Willis Laurence James

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Willis Laurence James (born September 18, 1900 - December 27, 1966) was born in Montgomery, Alabama, United States, and was raised in Pensacola and Jacksonville, Florida. Educated at the Florida Baptist Academy in Jacksonville, he studied violin with Sidney Woodward. Woodward recognized his musical talent and took James for further study to Atlanta, Georgia, where from the age of sixteen he was the protégé of Kemper Harreld, a concert violinist and head of the Morehouse College music department. James enrolled at Morehouse in 1919, and his studies included the traditional core of music courses, as well as the violin and several other instruments. He was a member of the Morehouse Quartet and Glee Club, and played violin in the college orchestra. James showed great promise as a concert violinist and performed as a recitalist and soloist throughout his career.

After receiving his B.A. from Morehouse in 1923, James pursued further study with Oswald Blake and Edwin Gerschefski at the Chicago Musical College.

He began his teaching career at Leland College in Baker, Louisiana (1923-1929), and it was while living in Louisiana that James began collecting folklore and folksongs, particularly along the levees of the Mississippi River. In 1927 the Paramount Record Company of Chicago released a record on which he sang folksongs and for which he and James Edward Halligan transcribed the music and texts. In 1928 he married a fellow teacher at Leland College, Theodora Joanna Fisher.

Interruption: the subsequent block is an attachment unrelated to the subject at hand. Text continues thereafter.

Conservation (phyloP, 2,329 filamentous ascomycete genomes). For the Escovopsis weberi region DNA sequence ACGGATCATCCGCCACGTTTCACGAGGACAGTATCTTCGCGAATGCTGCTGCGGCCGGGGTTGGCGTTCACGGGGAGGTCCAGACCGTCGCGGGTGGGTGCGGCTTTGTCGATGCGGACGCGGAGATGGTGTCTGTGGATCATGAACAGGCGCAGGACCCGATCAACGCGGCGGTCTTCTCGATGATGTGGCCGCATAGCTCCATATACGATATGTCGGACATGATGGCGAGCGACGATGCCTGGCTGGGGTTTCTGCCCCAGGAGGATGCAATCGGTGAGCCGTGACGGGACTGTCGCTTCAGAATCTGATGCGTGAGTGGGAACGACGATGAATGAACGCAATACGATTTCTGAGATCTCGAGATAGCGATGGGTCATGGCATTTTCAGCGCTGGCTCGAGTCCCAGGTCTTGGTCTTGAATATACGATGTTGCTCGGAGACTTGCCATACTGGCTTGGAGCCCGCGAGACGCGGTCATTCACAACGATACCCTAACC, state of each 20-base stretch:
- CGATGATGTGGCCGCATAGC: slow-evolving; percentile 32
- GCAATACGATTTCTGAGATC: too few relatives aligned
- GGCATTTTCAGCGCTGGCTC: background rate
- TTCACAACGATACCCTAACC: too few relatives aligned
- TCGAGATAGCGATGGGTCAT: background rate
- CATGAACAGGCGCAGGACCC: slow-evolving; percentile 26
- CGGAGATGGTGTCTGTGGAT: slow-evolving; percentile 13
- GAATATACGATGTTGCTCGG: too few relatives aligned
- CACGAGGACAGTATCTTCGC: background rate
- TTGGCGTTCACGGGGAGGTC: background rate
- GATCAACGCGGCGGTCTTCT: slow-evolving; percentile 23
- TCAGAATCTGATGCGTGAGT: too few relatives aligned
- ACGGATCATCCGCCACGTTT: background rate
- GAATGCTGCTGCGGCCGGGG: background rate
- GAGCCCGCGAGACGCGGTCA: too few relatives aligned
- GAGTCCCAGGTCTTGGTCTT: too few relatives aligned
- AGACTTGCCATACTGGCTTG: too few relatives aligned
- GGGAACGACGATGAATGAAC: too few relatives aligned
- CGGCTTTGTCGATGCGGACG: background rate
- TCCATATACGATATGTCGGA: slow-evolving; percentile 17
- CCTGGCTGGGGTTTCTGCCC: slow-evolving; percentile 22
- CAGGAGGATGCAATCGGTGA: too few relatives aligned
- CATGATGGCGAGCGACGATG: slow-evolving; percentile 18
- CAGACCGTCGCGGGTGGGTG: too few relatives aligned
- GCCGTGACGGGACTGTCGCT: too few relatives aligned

From 1929 to 1933, James taught at the Alabama State Teachers' College at Montgomery, before accepting a teaching position at Spelman College, where he would stay for the remainder of his career, serving as chairman of the music department and director of the Spelman College Glee Club. After the retirement of Kemper Harreld, he assumed the duties of director of music at both Morehouse and Spelman Colleges.

With Horace Mann Bond, president of Fort Valley State College, he co-founded the Fort Valley State College Folk Festival (1940-1955), and was a member of the summer faculty there from 1941 to 1949.

James continued investigating folksongs over the years and was noted for his compositions and arrangements. His theory that "the cry" was the most distinctive feature of black folksong attracted some attention. He lectured at college campuses, before professional societies, at the Newport Jazz and Folk Festivals, and at the Roundtables of the Tanglewood music festival. He received awards from the General Education Board and the Carnegie Foundation and in 1955 received an honorary doctorate from Wilberforce University. In April 1966, he lectured at the opening of the Center for the Arts in Lagos, Nigeria.

At the time of his death on December 27, 1966, he left a completed manuscript, Stars in De Elements, which was published in 1995 as a special issue of the journal Black Sacred Music.

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